This Cluster aims to explore the theoretical and practical relevance of the cognitive sciences for the criminal law and justice system. Currently our focus is on two main pillars: substantive criminal law and sentencing. Regarding substantive criminal law, this Cluster welcomes and supports research ideas on how certain scientific insights and related philosophies of mind may inform and transform the foundations, doctrines and practices of criminal responsibility. Topics of interest include: neuro-challenges to free will and human agency; the relevance of the cognitive sciences for explaining, critiquing, or changing criminal law doctrine, such as actus reus, mens rea, or the criteria for the insanity defence; how neuroscientific techniques could be used as a diagnostic tool to evidence mental states and disorders in court.
Regarding sentencing, this Cluster also aims to build and connect knowledge about the transformative impact of the cognitive sciences on how criminal justice systems respond to people who offend. For instance, groundbreaking neuroscientific insights into the adverse effects of the prison environment for the brain and the ‘neuroprediction’ of antisocial conduct, raise significant challenges for both dominant penological theories and sentencing practices. These challenges range from calling into question the thresholds of what constitutes ‘legitimate’ punishment under domestic and international standards to shifting paradigms of justice from retribution and neutralization to accountability and restoration. This Cluster welcomes and supports research ideas and initiatives tackling these very issues.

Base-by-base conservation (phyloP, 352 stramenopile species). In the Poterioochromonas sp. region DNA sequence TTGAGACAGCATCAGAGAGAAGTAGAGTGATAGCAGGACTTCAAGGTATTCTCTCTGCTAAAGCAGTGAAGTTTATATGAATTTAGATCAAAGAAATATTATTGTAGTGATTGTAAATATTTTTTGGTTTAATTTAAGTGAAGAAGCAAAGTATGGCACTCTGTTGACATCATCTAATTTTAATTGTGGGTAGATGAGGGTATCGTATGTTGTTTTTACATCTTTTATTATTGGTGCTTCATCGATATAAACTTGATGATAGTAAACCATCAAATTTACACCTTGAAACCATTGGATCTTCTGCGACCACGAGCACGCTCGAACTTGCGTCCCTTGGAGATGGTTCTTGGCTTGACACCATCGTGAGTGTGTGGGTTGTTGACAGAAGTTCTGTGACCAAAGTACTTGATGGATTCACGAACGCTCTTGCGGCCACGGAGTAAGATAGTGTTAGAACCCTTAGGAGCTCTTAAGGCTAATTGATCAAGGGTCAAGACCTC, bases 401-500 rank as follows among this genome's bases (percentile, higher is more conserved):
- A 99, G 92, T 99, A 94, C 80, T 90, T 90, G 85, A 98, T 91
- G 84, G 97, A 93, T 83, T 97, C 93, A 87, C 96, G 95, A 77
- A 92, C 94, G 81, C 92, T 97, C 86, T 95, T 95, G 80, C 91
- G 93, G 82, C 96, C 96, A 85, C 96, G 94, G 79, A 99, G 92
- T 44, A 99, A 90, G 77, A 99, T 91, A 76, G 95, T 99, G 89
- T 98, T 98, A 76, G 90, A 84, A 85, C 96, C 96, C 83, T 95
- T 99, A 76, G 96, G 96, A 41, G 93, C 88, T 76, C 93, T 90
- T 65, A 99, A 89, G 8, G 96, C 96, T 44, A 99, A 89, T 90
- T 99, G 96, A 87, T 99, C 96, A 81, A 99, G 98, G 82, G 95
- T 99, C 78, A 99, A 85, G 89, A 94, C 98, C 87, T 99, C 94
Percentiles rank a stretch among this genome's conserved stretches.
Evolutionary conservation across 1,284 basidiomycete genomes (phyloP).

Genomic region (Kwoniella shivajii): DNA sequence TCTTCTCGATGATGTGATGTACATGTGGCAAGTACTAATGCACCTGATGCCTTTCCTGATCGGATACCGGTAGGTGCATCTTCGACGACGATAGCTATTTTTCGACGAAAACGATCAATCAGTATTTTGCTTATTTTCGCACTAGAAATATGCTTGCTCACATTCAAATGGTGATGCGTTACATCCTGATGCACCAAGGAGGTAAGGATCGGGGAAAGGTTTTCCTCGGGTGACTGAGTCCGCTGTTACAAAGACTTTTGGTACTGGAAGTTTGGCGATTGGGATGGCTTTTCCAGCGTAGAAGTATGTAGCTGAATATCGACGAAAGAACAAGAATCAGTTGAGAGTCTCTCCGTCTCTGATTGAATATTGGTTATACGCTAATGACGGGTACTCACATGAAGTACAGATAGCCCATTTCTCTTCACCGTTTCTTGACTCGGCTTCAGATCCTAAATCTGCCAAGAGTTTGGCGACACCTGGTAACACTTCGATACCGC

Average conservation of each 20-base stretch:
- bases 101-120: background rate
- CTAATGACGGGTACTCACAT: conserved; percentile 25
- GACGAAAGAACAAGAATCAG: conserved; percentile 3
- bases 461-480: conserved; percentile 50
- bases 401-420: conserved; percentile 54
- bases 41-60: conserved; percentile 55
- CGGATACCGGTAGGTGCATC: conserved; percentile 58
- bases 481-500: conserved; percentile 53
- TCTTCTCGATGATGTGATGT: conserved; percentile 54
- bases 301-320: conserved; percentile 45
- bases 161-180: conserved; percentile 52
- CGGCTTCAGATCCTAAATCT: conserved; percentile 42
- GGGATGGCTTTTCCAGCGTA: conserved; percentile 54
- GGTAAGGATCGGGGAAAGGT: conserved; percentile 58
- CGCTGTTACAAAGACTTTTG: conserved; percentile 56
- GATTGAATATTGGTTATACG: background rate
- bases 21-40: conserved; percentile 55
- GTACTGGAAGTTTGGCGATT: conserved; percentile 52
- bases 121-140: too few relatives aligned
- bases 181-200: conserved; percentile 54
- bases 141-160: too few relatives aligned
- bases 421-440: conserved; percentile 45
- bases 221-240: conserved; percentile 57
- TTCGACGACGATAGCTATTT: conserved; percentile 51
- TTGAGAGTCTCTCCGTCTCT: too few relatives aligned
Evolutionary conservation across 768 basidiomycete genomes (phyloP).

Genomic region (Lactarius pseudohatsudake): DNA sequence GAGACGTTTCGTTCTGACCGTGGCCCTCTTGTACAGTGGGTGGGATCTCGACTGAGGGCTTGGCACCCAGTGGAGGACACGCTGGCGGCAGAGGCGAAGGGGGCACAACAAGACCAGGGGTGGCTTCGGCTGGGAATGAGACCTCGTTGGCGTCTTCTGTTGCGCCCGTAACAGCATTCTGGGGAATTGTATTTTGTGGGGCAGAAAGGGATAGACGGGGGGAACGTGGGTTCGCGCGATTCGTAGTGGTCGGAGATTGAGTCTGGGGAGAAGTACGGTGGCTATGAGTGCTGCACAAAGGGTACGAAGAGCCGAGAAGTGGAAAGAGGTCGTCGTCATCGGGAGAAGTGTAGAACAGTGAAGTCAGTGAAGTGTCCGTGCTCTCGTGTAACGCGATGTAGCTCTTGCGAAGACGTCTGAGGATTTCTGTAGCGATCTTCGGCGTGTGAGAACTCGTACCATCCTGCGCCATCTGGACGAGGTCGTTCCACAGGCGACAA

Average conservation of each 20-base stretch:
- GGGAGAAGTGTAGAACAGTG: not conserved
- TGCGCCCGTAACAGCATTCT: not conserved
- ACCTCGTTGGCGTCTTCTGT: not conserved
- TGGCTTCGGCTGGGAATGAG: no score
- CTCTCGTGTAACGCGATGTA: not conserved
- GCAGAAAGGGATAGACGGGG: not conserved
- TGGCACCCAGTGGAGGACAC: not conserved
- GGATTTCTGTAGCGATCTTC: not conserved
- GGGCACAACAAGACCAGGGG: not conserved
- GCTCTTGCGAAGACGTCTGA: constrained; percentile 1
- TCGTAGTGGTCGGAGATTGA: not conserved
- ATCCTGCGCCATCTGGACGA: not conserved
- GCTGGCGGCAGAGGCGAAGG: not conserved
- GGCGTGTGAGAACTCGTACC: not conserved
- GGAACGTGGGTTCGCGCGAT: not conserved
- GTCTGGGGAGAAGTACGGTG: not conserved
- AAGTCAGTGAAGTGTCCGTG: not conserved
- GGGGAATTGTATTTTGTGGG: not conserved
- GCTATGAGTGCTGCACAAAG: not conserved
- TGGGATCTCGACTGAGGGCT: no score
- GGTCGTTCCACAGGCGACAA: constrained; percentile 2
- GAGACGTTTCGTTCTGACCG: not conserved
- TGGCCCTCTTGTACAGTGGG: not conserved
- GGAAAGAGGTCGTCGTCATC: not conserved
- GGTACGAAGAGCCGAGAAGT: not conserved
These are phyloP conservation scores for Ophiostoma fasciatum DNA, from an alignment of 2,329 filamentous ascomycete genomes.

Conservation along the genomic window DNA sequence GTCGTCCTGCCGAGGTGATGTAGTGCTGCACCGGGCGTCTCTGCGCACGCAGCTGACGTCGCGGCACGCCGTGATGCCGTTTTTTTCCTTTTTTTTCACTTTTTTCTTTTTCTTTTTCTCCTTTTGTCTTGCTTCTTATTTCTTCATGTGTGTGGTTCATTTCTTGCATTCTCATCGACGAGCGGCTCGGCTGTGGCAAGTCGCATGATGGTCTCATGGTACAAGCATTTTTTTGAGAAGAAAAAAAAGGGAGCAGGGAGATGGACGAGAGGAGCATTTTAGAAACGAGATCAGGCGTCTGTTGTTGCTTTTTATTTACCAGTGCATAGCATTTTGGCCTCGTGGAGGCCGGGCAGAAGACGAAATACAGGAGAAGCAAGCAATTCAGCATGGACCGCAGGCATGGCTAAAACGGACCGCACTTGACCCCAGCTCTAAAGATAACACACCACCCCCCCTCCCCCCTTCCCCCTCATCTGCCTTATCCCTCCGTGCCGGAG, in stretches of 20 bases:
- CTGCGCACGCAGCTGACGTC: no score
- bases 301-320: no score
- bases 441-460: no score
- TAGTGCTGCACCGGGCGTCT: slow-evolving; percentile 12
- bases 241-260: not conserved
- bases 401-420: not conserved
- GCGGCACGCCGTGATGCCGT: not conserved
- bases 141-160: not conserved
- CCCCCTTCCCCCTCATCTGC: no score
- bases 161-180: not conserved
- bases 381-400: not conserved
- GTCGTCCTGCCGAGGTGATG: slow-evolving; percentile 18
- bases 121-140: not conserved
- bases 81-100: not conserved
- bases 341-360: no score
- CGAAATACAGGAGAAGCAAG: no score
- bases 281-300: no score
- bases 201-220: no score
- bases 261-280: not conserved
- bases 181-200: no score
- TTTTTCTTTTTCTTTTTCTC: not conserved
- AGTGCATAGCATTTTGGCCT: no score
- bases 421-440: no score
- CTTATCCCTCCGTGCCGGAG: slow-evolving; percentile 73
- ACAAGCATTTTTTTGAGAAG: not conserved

Interested in getting involved? If so, please contact:
David Roef: firstname.lastname@example.org
Federica Coppola – email@example.com